By Hsieh Chun-ling / Staff Reporter
Deputy Speaker Tsai Chi-chang (蔡其昌) and some of the country’s top athletes yesterday called for the swift passage of an amendment to Article 26 of the Sports Industry Development Act (運動 產業 發展 條例) that would raise the ceiling on tax deductions for companies that host sporting events sponsor.
Tsai, who is also the commissioner of the Taiwanese professional baseball league CPBL, met with the legislative groups and urged them to support the bill.
He was accompanied by representatives from the sports industry including Lin Hong-dow (林鴻 道), the President of the Olympic Committee of China Taipei (林鴻 道), Olympic gold medalist in weightlifting Kuo Hsing-chun (郭 婞 淳) and former CPBL racket Chen Chin- feng (陳金鋒).
Photo: Liao Chen-huei, Taipei Times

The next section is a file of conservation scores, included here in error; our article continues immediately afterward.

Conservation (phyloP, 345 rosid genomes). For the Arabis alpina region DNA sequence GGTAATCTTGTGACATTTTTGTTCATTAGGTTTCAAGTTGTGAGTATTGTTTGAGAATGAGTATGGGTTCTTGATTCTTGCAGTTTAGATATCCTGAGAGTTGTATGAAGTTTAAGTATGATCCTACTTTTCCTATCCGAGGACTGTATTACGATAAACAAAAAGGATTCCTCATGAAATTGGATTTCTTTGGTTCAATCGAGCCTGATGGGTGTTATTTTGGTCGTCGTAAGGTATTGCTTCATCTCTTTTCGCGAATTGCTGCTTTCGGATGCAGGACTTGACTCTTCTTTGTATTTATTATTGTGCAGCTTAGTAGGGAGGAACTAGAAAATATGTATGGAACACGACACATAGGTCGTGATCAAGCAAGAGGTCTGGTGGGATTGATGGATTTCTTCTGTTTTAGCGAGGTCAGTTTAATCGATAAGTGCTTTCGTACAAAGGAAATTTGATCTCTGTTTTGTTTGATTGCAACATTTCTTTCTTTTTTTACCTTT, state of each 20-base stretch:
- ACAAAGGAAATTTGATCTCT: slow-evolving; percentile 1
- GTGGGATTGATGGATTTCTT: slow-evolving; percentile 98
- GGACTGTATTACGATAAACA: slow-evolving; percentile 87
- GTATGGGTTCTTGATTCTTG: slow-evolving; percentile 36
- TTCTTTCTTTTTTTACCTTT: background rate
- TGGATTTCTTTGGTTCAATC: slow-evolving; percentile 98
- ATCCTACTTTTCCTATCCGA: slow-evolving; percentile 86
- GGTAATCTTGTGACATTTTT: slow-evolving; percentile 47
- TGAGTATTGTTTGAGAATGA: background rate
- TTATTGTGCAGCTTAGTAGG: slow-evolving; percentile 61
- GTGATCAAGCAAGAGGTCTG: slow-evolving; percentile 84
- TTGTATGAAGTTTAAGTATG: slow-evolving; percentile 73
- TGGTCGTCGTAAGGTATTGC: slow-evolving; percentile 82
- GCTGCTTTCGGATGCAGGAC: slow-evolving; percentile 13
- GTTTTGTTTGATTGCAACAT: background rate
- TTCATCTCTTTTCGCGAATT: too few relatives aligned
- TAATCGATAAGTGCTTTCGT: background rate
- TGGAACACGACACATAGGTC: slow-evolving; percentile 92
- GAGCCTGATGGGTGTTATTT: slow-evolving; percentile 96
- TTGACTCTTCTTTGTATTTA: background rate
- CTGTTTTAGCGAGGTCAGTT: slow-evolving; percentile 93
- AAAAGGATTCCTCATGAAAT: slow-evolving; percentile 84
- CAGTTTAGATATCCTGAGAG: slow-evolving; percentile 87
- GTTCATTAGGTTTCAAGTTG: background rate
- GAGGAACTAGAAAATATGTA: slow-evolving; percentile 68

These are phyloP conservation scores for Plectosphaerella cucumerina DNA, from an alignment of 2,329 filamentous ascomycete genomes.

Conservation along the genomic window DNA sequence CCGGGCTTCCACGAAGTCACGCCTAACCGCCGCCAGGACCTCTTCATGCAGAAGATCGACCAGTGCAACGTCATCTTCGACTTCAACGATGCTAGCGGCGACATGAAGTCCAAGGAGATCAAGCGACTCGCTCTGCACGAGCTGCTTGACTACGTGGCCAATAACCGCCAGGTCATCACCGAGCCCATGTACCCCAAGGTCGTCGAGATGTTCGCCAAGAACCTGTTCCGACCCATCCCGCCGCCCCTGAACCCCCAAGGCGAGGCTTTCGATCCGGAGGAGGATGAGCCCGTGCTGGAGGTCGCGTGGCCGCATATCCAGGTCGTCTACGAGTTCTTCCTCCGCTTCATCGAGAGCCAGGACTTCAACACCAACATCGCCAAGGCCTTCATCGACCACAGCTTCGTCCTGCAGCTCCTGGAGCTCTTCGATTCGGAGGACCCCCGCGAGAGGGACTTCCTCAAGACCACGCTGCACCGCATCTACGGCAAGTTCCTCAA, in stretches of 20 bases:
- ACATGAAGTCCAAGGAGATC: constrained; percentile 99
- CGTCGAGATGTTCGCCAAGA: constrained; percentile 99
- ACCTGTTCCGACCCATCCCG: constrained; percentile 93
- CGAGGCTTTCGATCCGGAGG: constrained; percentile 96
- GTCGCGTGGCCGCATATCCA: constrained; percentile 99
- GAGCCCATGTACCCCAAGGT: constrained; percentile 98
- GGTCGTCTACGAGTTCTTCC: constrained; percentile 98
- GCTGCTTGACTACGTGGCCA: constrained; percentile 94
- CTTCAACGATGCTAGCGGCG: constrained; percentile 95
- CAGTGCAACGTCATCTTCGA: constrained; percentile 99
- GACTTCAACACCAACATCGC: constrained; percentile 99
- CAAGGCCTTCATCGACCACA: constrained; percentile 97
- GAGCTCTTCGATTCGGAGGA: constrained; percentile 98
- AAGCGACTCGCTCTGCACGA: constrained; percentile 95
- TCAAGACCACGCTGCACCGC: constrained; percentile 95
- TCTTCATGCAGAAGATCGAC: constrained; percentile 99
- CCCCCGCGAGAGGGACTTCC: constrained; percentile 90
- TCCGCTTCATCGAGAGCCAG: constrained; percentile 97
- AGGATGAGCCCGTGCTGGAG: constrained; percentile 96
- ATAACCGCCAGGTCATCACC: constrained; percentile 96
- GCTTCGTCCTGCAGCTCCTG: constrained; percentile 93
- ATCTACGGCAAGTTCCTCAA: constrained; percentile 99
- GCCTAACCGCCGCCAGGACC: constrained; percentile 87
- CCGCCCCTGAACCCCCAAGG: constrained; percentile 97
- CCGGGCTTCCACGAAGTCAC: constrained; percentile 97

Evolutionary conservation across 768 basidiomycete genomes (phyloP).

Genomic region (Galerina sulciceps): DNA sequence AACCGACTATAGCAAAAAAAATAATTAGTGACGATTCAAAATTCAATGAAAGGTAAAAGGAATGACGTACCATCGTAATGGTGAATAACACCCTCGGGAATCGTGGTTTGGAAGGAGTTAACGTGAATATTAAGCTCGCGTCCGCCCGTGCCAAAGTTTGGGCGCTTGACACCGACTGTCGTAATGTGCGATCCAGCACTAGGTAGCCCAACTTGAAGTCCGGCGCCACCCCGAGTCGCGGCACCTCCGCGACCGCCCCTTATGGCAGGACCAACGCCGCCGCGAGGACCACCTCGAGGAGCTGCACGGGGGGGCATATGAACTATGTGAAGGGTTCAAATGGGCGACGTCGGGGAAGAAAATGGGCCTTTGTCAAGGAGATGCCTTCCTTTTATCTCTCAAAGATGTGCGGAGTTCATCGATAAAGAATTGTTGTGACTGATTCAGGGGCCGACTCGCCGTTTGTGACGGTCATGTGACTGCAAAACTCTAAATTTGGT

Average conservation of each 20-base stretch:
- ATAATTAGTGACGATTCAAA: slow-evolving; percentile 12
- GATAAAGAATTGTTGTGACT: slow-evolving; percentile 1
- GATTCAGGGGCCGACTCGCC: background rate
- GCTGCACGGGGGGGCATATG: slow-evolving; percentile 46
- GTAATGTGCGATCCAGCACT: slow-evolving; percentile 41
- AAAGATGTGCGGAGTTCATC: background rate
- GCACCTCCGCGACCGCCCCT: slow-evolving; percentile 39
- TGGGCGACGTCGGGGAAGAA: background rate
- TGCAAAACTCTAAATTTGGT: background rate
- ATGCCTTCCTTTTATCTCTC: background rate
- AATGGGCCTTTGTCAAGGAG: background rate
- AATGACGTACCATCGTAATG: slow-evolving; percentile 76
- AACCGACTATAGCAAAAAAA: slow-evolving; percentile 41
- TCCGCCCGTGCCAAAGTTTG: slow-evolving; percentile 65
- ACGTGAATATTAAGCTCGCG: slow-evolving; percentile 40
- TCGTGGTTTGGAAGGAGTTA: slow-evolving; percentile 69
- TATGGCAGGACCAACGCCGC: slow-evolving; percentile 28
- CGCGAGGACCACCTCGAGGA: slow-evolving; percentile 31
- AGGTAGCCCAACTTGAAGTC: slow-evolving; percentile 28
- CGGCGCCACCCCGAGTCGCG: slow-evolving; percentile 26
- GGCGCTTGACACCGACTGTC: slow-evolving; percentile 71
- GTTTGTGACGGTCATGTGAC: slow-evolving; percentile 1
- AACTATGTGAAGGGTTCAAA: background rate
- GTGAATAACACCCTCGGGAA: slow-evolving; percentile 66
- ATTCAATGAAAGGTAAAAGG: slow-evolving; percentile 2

“We came to create a better environment and secure more resources for the athletes,” said Kuo.
Tsai said the change was delayed by the COVID-19 pandemic.
People in the sports industry have high hopes for the bill as it would greatly encourage corporate sponsorship, he said.
Legislative bodies have yet to agree on the cap on tax deductions for corporate sponsors, Tsai said.
The executive yuan agreed to cap the deductible at 150 percent for a donation of NT $ 10 million ($ 359,932), but some opposition parties suggested raising the limit to 200-250 percent, he said.
“All the athletes want is for lawmakers to pass the version of the Executive Yuan bill first and then consider raising it when the opportunity presents itself,” said Tsai.
Passing the law would help the sports industry a lot, he said.
Some CPBL teams are still losing money after 32 years – the bill would help them, he added.
The bill would also ensure that athletes are properly trained and mentored, Tsai said, adding that people are excited to see how the nation’s athletes excel.
Comments are moderated. Keep comments relevant to the article. Comments with offensive and obscene language, personal attacks of any kind or advertising will be removed and the user will be blocked. The final decision is at the discretion of the Taipei Times.